Parental Alienation: The Signs
Parental alienation is where one parent keeps a child/children from the other parent. It is usually a game of control and has everything to do with hurting the non-custodial parent and the child/children. Parental alienation is a type of abuse used to disconnect the child/children from the “other” parent. It is extremely harmful to a child’s developing self and to the parent shut out.
I didn’t know the signs to look for when I was being pushed out of my younger children’s lives. The phone calls became less because phone numbers kept being changed. I have no clue if they received the cards, letters, pictures, or money I sent on birthdays and Christmas. Now, it is too late. My kids have been taught that I am the bad person and at their ages, I don’t see them wanting to reconnect with me. Research has concluded that parental alienation occurs in families in which one (sometimes both) parents have a personality disorder, typically that of the borderline and or/narcissistic types.
I know that this has been the cause of my depression, but I can’t even fathom how it has affected my children. On the day they were born, I swore to protect them and always be there for them. I feel as if I have failed them and myself. I didn’t know how to read the signs or even how to do something about the issue. I felt like I was helpless, powerless, and voiceless. I want other alienated parents to take back their voices, their power, and find help.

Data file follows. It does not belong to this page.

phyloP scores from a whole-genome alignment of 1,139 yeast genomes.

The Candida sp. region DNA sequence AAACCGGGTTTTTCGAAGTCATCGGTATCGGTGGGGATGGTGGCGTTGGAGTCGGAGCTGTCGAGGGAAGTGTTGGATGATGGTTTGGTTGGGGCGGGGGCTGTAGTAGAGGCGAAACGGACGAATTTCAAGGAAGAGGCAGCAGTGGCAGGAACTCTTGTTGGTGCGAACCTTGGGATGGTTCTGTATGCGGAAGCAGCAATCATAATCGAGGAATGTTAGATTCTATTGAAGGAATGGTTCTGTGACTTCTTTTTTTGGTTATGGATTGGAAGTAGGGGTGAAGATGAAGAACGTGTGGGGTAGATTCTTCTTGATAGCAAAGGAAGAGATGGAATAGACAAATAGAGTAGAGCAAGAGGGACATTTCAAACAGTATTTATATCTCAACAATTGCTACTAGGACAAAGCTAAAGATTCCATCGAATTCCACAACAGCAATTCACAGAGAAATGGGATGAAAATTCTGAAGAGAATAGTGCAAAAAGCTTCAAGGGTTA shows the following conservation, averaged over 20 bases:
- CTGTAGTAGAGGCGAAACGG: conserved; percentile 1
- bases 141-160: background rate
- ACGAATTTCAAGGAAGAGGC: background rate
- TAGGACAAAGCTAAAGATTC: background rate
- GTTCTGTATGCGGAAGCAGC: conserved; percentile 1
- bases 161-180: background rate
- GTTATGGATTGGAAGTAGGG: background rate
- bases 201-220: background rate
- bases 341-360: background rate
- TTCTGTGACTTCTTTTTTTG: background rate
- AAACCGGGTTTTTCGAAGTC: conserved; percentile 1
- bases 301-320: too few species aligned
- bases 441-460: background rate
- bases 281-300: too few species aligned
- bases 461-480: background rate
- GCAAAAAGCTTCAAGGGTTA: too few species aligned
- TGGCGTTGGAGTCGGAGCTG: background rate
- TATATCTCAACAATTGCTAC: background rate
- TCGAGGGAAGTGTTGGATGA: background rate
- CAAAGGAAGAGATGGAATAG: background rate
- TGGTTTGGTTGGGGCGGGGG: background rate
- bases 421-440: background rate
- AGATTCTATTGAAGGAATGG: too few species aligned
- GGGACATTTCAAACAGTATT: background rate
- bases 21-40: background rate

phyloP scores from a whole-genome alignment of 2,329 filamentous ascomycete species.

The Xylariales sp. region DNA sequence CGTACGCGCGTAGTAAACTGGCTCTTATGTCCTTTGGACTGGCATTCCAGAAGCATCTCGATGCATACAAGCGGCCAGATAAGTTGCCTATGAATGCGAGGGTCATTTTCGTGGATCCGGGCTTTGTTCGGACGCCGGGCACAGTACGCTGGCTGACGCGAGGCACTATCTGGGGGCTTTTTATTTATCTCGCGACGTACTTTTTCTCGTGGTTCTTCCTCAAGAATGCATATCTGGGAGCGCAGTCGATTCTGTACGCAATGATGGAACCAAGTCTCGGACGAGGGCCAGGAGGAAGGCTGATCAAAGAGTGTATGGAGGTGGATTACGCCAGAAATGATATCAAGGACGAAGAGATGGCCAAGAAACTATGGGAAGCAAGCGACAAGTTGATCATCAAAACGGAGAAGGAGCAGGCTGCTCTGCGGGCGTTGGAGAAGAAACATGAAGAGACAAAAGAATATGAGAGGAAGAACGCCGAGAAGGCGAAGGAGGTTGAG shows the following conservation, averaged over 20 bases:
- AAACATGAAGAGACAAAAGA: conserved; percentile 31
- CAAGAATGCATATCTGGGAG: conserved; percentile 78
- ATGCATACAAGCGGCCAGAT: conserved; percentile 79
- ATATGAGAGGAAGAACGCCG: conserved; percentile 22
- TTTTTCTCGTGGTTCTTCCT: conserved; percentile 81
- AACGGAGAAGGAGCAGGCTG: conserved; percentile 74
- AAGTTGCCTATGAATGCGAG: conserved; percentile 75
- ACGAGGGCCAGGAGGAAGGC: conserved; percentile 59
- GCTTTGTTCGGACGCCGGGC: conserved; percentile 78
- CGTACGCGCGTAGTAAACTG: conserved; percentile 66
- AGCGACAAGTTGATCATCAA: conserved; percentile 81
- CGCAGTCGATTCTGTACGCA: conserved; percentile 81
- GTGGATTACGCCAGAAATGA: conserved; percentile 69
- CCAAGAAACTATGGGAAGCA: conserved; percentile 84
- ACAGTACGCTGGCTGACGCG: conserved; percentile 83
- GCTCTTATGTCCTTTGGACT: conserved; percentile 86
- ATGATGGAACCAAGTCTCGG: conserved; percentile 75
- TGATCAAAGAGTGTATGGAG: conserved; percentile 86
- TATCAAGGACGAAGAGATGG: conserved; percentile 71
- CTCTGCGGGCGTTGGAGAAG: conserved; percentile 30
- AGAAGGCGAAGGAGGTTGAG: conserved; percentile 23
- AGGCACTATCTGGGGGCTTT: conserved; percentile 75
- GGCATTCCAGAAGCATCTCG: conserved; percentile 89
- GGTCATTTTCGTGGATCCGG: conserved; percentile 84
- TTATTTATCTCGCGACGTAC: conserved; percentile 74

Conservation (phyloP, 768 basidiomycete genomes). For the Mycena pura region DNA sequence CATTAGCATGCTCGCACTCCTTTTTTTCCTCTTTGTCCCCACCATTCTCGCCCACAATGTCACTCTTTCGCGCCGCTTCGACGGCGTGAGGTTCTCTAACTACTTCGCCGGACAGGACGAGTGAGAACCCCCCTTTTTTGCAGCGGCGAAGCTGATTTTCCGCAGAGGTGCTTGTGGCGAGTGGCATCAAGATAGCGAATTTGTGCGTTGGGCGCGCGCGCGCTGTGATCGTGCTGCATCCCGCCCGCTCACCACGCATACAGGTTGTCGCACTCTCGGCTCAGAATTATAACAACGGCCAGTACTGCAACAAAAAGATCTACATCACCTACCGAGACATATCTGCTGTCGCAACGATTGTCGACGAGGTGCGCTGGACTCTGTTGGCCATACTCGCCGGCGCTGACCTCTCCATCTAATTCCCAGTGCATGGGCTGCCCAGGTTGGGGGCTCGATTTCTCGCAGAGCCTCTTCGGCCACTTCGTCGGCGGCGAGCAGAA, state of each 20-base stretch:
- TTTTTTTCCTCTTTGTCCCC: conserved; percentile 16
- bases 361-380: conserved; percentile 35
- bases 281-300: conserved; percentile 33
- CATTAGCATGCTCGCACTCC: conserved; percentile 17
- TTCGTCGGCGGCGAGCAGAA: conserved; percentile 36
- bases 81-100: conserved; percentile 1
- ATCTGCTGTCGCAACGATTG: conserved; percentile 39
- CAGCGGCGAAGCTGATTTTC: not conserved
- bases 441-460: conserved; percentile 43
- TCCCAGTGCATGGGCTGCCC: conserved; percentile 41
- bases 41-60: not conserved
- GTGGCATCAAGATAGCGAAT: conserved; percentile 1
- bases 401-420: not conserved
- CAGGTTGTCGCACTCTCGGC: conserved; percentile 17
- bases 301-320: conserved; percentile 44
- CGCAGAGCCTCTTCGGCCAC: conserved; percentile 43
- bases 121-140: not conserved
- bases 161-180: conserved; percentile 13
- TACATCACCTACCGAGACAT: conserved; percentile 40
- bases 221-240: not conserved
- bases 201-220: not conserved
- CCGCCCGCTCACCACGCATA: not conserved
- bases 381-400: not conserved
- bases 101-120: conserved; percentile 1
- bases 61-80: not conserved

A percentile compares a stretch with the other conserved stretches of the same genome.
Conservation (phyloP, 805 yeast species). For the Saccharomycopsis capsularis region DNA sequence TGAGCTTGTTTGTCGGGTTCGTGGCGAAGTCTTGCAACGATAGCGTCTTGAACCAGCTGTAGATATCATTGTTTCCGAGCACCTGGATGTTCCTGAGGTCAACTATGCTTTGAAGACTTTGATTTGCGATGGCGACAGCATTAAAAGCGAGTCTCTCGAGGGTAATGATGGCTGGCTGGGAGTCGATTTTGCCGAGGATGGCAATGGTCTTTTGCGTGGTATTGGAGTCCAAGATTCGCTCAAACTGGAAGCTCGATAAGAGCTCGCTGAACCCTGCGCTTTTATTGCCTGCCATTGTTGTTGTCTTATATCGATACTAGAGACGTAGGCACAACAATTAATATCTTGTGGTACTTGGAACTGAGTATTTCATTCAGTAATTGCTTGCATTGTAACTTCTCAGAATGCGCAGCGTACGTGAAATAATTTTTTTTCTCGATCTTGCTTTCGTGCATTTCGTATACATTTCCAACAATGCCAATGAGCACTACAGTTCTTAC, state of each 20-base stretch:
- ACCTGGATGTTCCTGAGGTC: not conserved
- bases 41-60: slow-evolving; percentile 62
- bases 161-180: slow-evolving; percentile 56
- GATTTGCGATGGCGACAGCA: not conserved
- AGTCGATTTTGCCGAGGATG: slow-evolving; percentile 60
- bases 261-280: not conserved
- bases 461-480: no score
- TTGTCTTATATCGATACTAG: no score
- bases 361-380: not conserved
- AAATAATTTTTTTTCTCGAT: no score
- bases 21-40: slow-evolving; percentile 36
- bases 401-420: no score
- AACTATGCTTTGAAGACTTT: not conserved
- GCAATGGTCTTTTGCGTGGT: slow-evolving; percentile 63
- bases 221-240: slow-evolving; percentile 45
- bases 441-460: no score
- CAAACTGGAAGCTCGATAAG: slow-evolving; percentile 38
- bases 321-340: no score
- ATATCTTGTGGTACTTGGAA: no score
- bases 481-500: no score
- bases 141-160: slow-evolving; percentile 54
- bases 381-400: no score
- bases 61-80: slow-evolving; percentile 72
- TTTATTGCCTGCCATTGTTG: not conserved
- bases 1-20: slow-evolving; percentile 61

These are a few of the tactics used when alienating a child from a parent:
- Portraying the targeted parent as unloving, unsafe, and unavailable.
- Limiting contact and communication between the child and the targeted parent.
- Erasing and replacing the targeted parent in the child’s heart and mind.
- Encouraging the child to betray the targeted parent’s trust.
- Undermining the targeted parent’s authority.
Here are a few signs and symptoms to look out for in children:
- Extreme negative views toward the parent, including denying past positive experiences, and lack of investment or interest in improving the relationship.
- Frivolous or absurd reasons for hurt and anger with the parent.
- Seeing one parent as all good and the other as all bad.
- Always siding with the favored parent, no matter what he or she says or does.
- A lack of remorse for hurting the rejected parent’s feelings.
- Claiming to reject the parent with no influence from the favored parent, even though that parent is an obvious influence.
- Repeating the favored parent’s words without always understanding what they mean.
- Becoming cold and hostile toward friends and family of the rejected parent.
We owe it to our children to learn to deal with issues without using kids as pawns to get what we want. If not, we are only setting them up for a hard life filled with trust issues and other mental health problems. Parents set the foundation for their children’s/child’s life. We need to show examples as to how to treat others and deal with problems in a healthy way.